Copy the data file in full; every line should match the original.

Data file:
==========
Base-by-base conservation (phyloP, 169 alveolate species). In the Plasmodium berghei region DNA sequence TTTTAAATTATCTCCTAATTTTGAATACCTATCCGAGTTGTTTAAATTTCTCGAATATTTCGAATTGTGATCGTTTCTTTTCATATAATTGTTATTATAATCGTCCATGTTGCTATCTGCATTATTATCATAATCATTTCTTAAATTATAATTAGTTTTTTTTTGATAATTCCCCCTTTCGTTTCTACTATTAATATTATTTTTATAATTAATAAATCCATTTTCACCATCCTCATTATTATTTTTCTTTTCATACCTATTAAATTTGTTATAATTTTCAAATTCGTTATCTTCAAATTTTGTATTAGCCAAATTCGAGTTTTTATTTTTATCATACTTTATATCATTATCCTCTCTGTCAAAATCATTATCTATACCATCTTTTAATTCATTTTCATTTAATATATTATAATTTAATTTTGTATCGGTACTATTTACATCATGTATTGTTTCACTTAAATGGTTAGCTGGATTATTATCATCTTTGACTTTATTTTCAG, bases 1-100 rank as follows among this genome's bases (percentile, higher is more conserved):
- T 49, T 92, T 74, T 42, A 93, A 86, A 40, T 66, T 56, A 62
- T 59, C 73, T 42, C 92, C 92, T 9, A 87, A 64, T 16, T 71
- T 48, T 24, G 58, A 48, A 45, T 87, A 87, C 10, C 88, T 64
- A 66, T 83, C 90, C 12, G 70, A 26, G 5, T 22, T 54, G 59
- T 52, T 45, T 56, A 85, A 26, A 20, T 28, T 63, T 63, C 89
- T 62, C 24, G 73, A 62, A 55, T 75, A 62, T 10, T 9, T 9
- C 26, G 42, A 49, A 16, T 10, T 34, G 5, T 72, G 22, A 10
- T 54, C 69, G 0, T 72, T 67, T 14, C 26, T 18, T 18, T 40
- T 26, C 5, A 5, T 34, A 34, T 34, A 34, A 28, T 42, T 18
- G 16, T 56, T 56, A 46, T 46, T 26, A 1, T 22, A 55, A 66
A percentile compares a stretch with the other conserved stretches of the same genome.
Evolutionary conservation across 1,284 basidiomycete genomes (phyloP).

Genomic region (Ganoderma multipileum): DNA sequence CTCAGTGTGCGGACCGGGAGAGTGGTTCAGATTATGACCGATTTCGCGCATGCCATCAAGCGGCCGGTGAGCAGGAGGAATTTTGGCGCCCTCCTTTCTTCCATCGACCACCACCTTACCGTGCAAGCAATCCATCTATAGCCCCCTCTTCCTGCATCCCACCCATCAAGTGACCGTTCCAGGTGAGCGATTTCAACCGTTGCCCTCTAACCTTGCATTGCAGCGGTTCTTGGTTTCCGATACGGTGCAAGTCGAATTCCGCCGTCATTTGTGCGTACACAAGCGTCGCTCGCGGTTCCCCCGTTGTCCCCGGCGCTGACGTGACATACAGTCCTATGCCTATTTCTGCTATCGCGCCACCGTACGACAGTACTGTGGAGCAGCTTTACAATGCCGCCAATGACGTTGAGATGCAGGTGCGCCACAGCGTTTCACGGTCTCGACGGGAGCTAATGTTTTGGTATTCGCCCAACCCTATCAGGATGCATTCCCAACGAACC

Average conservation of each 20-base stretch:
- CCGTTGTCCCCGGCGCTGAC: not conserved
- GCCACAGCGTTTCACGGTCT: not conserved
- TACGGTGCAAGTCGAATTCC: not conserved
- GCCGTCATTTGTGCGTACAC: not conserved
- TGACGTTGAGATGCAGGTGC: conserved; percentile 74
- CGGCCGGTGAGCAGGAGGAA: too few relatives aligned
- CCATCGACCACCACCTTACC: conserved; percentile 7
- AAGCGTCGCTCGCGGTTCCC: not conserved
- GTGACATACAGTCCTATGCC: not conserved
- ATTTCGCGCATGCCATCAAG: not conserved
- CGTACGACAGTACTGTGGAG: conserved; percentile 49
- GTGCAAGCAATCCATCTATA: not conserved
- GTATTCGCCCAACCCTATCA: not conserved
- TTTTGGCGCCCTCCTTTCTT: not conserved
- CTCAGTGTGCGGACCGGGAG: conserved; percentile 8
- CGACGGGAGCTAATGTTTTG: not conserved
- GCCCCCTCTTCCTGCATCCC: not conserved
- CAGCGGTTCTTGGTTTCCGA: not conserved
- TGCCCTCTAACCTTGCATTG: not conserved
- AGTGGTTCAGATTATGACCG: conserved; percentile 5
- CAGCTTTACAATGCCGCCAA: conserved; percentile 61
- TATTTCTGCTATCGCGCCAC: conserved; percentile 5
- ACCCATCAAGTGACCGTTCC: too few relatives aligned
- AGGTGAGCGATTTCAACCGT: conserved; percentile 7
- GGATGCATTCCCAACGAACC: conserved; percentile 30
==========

Base-by-base conservation (phyloP, 169 alveolate species). In the Plasmodium berghei region DNA sequence TTTTAAATTATCTCCTAATTTTGAATACCTATCCGAGTTGTTTAAATTTCTCGAATATTTCGAATTGTGATCGTTTCTTTTCATATAATTGTTATTATAATCGTCCATGTTGCTATCTGCATTATTATCATAATCATTTCTTAAATTATAATTAGTTTTTTTTTGATAATTCCCCCTTTCGTTTCTACTATTAATATTATTTTTATAATTAATAAATCCATTTTCACCATCCTCATTATTATTTTTCTTTTCATACCTATTAAATTTGTTATAATTTTCAAATTCGTTATCTTCAAATTTTGTATTAGCCAAATTCGAGTTTTTATTTTTATCATACTTTATATCATTATCCTCTCTGTCAAAATCATTATCTATACCATCTTTTAATTCATTTTCATTTAATATATTATAATTTAATTTTGTATCGGTACTATTTACATCATGTATTGTTTCACTTAAATGGTTAGCTGGATTATTATCATCTTTGACTTTATTTTCAG, bases 1-100 rank as follows among this genome's bases (percentile, higher is more conserved):
- T 49, T 92, T 74, T 42, A 93, A 86, A 40, T 66, T 56, A 62
- T 59, C 73, T 42, C 92, C 92, T 9, A 87, A 64, T 16, T 71
- T 48, T 24, G 58, A 48, A 45, T 87, A 87, C 10, C 88, T 64
- A 66, T 83, C 90, C 12, G 70, A 26, G 5, T 22, T 54, G 59
- T 52, T 45, T 56, A 85, A 26, A 20, T 28, T 63, T 63, C 89
- T 62, C 24, G 73, A 62, A 55, T 75, A 62, T 10, T 9, T 9
- C 26, G 42, A 49, A 16, T 10, T 34, G 5, T 72, G 22, A 10
- T 54, C 69, G 0, T 72, T 67, T 14, C 26, T 18, T 18, T 40
- T 26, C 5, A 5, T 34, A 34, T 34, A 34, A 28, T 42, T 18
- G 16, T 56, T 56, A 46, T 46, T 26, A 1, T 22, A 55, A 66
A percentile compares a stretch with the other conserved stretches of the same genome.
Evolutionary conservation across 1,284 basidiomycete genomes (phyloP).

Genomic region (Ganoderma multipileum): DNA sequence CTCAGTGTGCGGACCGGGAGAGTGGTTCAGATTATGACCGATTTCGCGCATGCCATCAAGCGGCCGGTGAGCAGGAGGAATTTTGGCGCCCTCCTTTCTTCCATCGACCACCACCTTACCGTGCAAGCAATCCATCTATAGCCCCCTCTTCCTGCATCCCACCCATCAAGTGACCGTTCCAGGTGAGCGATTTCAACCGTTGCCCTCTAACCTTGCATTGCAGCGGTTCTTGGTTTCCGATACGGTGCAAGTCGAATTCCGCCGTCATTTGTGCGTACACAAGCGTCGCTCGCGGTTCCCCCGTTGTCCCCGGCGCTGACGTGACATACAGTCCTATGCCTATTTCTGCTATCGCGCCACCGTACGACAGTACTGTGGAGCAGCTTTACAATGCCGCCAATGACGTTGAGATGCAGGTGCGCCACAGCGTTTCACGGTCTCGACGGGAGCTAATGTTTTGGTATTCGCCCAACCCTATCAGGATGCATTCCCAACGAACC

Average conservation of each 20-base stretch:
- CCGTTGTCCCCGGCGCTGAC: not conserved
- GCCACAGCGTTTCACGGTCT: not conserved
- TACGGTGCAAGTCGAATTCC: not conserved
- GCCGTCATTTGTGCGTACAC: not conserved
- TGACGTTGAGATGCAGGTGC: conserved; percentile 74
- CGGCCGGTGAGCAGGAGGAA: too few relatives aligned
- CCATCGACCACCACCTTACC: conserved; percentile 7
- AAGCGTCGCTCGCGGTTCCC: not conserved
- GTGACATACAGTCCTATGCC: not conserved
- ATTTCGCGCATGCCATCAAG: not conserved
- CGTACGACAGTACTGTGGAG: conserved; percentile 49
- GTGCAAGCAATCCATCTATA: not conserved
- GTATTCGCCCAACCCTATCA: not conserved
- TTTTGGCGCCCTCCTTTCTT: not conserved
- CTCAGTGTGCGGACCGGGAG: conserved; percentile 8
- CGACGGGAGCTAATGTTTTG: not conserved
- GCCCCCTCTTCCTGCATCCC: not conserved
- CAGCGGTTCTTGGTTTCCGA: not conserved
- TGCCCTCTAACCTTGCATTG: not conserved
- AGTGGTTCAGATTATGACCG: conserved; percentile 5
- CAGCTTTACAATGCCGCCAA: conserved; percentile 61
- TATTTCTGCTATCGCGCCAC: conserved; percentile 5
- ACCCATCAAGTGACCGTTCC: too few relatives aligned
- AGGTGAGCGATTTCAACCGT: conserved; percentile 7
- GGATGCATTCCCAACGAACC: conserved; percentile 30